I’m all for the investor reaping proper profits on their investments, but there’s a problem when this amounts to only one service provider being allowed to actually compete in a market.  The proper thing to do would be to separate the phone (and cable) companies into programmers/service providers (handling the data) and distributors (handling the infrastructure).  Let the distributors get their rate of return in return for anyone being allowed to provide services, and you’ll see an explosion in the business.

  4. What does this mean for POTS which has more regualtions? Are we going to see phone companies offering telephone service over DSL at reduce rates in order to use this ruling to gain more control over such things? It’s possible to set up phones so that they are VOIP until their get to the DSL terminus where they are converted back to POTS. It would even allow phone companies to offer multiple lines over a single copper pair and many other new value added services. This could push the Bells into the VOIP market and possibly stifle the now existing players.

  5. As a consumer I’m not happy about the FCC decision, as it seriously limits my choices. I would have preferred a common-carrier approach where the distributor makes regulated profits on its infrastructure business and the providers all use the same network. Let the providers struggle to differentiate themselves.

    That is also the way I prefer the electric transmission system to be regulated. The problems causing lags in transmission investment are cost allocation and cost recovery, not that the profits are limited to a regulated rate of return on book asset value. I am confident that there would be a line of providers willing to build and operate a transmission line for which they could obtain a regulated rate of return commensurate with a regulated level of risk. The problem is that our industry structure doesn’t yet offer many such clear opportunities, and the regulatory mechanisms that would facilitate it generally do not exist in this country.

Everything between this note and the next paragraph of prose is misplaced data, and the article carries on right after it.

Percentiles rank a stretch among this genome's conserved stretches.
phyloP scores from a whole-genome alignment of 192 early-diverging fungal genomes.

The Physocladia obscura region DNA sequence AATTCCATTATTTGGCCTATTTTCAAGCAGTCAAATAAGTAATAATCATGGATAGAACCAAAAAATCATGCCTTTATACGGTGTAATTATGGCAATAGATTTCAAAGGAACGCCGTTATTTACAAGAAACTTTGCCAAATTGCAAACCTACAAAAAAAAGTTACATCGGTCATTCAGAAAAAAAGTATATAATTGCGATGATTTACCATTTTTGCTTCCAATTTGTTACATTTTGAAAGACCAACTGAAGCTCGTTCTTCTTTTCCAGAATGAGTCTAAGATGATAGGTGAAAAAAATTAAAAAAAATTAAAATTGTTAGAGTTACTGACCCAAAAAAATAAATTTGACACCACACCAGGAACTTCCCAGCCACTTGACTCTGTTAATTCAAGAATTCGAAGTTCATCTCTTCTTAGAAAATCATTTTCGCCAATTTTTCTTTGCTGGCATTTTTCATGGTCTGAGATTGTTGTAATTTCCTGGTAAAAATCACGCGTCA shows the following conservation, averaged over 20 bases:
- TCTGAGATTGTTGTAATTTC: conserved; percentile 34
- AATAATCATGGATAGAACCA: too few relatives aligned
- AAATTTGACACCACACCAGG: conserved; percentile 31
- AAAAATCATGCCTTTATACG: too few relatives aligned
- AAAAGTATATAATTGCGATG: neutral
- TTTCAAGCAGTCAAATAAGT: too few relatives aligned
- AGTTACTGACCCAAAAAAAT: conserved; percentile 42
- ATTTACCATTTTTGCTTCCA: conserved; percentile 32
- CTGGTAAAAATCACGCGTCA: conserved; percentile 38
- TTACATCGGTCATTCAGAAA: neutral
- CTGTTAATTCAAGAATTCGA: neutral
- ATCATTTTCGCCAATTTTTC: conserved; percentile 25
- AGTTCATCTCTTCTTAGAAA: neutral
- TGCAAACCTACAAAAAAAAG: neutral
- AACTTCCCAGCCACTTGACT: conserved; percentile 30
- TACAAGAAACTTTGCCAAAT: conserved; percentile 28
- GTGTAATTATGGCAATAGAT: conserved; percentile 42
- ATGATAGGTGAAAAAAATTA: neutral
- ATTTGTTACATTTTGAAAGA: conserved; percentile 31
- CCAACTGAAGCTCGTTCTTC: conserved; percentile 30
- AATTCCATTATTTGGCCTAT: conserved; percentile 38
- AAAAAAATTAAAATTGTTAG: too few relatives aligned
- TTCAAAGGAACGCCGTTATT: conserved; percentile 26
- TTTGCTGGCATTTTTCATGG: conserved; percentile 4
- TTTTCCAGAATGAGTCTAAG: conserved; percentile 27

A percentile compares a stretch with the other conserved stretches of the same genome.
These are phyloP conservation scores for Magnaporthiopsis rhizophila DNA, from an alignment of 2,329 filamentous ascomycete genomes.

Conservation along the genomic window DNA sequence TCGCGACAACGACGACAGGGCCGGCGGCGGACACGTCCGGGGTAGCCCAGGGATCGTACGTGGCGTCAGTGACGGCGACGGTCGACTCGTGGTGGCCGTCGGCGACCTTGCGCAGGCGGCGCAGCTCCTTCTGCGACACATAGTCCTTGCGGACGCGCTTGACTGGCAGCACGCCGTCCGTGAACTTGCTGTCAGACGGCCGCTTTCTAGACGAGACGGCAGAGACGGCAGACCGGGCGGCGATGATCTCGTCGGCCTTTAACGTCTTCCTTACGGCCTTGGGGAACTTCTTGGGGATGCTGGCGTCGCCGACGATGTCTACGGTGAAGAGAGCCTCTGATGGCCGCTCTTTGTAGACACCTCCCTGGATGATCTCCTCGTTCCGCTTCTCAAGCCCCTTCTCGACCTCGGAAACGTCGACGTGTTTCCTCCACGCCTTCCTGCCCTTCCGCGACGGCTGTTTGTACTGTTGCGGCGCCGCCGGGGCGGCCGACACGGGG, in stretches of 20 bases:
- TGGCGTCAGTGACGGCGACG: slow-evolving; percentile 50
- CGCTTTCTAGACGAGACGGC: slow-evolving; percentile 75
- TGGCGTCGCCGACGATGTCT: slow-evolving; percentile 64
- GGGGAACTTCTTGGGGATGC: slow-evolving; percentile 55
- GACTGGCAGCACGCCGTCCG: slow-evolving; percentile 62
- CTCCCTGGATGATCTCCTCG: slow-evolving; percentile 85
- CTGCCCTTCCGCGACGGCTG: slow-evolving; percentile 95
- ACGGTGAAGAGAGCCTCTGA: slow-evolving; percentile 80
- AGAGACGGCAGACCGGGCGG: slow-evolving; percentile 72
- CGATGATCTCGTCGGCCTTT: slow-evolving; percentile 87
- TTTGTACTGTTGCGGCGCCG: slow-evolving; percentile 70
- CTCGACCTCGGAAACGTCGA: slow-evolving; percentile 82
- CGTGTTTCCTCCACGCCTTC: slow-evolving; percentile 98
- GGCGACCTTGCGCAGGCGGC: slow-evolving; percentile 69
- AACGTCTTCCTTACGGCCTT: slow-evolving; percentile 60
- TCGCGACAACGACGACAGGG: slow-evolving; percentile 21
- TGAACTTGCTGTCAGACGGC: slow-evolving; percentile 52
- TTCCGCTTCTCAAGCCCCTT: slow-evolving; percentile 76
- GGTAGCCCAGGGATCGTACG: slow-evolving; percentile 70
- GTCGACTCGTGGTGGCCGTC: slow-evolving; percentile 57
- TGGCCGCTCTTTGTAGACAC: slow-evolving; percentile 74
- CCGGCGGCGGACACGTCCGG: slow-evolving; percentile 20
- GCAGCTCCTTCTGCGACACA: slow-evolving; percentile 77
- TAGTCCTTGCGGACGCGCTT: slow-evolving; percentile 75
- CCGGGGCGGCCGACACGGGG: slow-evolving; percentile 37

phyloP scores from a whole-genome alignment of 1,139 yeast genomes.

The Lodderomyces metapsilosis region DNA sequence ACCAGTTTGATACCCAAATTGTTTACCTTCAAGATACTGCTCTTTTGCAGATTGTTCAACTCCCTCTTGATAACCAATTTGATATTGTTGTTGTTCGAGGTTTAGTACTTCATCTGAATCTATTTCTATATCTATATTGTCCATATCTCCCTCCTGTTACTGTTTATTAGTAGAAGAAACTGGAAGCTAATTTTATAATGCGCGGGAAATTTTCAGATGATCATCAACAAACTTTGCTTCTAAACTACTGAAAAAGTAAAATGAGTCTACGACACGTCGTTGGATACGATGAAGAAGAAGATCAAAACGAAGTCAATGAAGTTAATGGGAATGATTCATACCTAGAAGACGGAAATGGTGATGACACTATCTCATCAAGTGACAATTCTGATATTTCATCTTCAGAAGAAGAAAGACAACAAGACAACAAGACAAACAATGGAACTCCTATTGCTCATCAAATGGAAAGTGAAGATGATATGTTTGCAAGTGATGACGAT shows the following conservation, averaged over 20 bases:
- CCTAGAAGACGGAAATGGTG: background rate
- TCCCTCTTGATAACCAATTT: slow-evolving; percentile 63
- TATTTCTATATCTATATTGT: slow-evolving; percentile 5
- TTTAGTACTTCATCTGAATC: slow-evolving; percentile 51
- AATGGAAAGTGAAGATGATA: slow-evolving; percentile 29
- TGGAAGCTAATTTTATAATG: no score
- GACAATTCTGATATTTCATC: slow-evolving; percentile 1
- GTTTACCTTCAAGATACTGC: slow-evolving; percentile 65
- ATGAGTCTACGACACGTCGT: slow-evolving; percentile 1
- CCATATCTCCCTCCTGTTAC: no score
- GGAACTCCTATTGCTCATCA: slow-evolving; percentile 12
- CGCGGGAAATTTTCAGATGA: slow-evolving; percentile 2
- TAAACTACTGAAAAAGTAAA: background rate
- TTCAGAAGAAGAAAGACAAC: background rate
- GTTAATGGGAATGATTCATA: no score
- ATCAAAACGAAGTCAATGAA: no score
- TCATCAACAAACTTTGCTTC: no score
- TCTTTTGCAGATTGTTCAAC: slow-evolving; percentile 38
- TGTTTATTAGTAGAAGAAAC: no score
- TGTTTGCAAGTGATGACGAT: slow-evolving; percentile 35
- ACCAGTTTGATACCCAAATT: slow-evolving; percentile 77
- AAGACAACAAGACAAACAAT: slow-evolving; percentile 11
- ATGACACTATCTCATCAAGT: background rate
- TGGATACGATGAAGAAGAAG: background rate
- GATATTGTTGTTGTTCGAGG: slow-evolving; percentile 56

An associated problem is that the transmission decision-makers are also in a much larger energy business, and they would prefer that their transmission function be an adjunct to their energy business. Order 888 really makes that transmission function available to competing energy business, though, so these combined providers simply sit on their transmission functions. I hear “WE could build transmission, but then WE can’t guarantee that WE get to use it.” I don’t even know for sure that this is literally true, but clearly the WE in that sentence is wearing several hats. If WE had property rights over the project, WE would control it and WE would extract the energy-business profits made available by its existence. Clearly that might result in some transmission being built, but I don’t think that is a valid basis for a competitive model in energy supply.

    Region-sized spot markets with LMP do not solve the transmission investment problem, and never should have been expected to. LMPs provide the important function of exposing marginal prices that react to changes in supply, demand, and transmission, but they do not provide a proper means of focusing the cost of a transmission project to the entities or areas that benefit from it. It is simply not true that the value of a transmission line is equal to the value of the financial rights it provides. If it were true, then there might be such a thing as “merchant” AC transmission built without regulatory cost recovery, financed on the value of its financial rights. A better approach to building AC transmission is for the decisions and their costs to be focused on the beneficiaries of the projects (neglecting for the moment how challenging that would be to do). Beneficiaries would estimate the value of the alternative relative to its costs, and would decide on that basis. If that sounds far-fetched for consumers to be doing, keep in mind that regulators or LSEs could stand in as representatives for groups of consumers, as they do today. Also realize that consultants and transmission providers would quickly move into the business of evaluating and “selling” transmission projects to beneficiaries. In any case, a project accepted under this system joins the regulated cost-recovery mechanism, and its revenue requirements are billed out to beneficiaries over time.

    This kind of system has been in effect in Argentina’s LMP-style market for a dozen years, and it has been successful in bringing major transmission projects into being.